From the publisher: The bestselling author of A Man Called Ove returns with a dazzling, profound novel about a small town with a big dream—and the price required to make it come true.
In Beartown, the latest from Swedish publishing sensation Fredrik Backman, the residents of a small community, struggling economically, have one bright spot in their lives - the junior hockey team. This puts immense pressure on the teenaged members of that team and the adults around them.
Beartown is a slow-moving novel of great feeling that builds to big moments, then backs away and gets thoughtful. It's about sports, friendship, rape, societal expectations, right vs. wrong, female strength, and community. It features some fascinating, multi-faceted characters that felt like real people. I loved it.
Beartown was not always easy to read, but I had trouble stepping away from it. The plot isn’t original: Something Happens before the big game that threatens the team’s success and pits the townspeople against one another. I guessed much of what was coming all along the way. The backgrounds of the characters aren’t particularly original – the bad boy whose father killed himself when he was a boy, the recent immigrant and his cleaning woman mother, the hometown hero returned in middle age to work for his old team. But Backman works those standard character descriptions into something More. The strength of the characters and the narrative make up for any deficiencies in plot. This is the kind of book where you get to know the characters so well you find yourself wondering about them long after you've finished the book.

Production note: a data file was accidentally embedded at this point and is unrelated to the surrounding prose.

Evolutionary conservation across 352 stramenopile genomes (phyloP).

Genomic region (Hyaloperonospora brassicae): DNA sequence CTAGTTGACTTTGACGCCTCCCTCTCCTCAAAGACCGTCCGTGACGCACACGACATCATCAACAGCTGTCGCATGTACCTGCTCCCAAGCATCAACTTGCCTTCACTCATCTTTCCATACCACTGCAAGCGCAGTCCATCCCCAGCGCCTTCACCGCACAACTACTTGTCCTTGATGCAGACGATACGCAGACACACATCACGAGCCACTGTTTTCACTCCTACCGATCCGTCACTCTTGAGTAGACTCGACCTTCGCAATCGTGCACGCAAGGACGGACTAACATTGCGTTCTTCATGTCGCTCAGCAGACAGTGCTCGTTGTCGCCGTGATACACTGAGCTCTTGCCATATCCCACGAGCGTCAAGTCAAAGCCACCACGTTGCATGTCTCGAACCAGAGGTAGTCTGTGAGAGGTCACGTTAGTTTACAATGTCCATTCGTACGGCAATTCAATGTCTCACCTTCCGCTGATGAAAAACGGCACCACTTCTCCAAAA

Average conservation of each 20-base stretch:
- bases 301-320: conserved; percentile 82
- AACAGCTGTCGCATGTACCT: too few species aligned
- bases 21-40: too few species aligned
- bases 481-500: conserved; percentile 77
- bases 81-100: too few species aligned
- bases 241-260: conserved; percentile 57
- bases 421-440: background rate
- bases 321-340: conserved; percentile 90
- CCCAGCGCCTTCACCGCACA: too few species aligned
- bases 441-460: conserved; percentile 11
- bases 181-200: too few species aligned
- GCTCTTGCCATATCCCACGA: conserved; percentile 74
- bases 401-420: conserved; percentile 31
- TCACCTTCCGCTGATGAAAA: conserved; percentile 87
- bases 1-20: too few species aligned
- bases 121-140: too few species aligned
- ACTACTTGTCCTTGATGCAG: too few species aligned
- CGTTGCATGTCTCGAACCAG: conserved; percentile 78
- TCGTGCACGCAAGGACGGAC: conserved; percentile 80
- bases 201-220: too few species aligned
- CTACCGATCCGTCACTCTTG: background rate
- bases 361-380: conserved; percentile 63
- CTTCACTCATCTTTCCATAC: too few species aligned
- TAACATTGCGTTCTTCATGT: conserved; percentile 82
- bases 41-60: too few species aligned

I loved Backman’s first book, A Man Called Ove, but wasn’t too impressed with his third, Britt-Marie Was Here. While I enjoyed Ove more, Beartown is the better book. It really shows how much Backman has matured as a writer. Backman has a very specific writing style, slow, repetitive, and deliberate, and I’m sure it puts some people off. But I felt much of the writing in Beartown was masterful. Beartown reminds me in good ways of J.K. Rowling's The Casual Vacancy. Both are hard to read, and both showcase well developed characters that you come to care about and shine a spotlight on societal issues. (And Beartown is a lot shorter than The Casual Vacancy!)
I would give Beartown 4.5 stars instead of 5, mostly for the comfortable ending (although the ending satisfied me as a reader). I think this would make a great book discussion title. I recommend it for fans of Backman and of thoughtful fiction featuring developed characters.
Beartown comes out on April 25 and will be available at the Galesburg Public Library in multiple formats.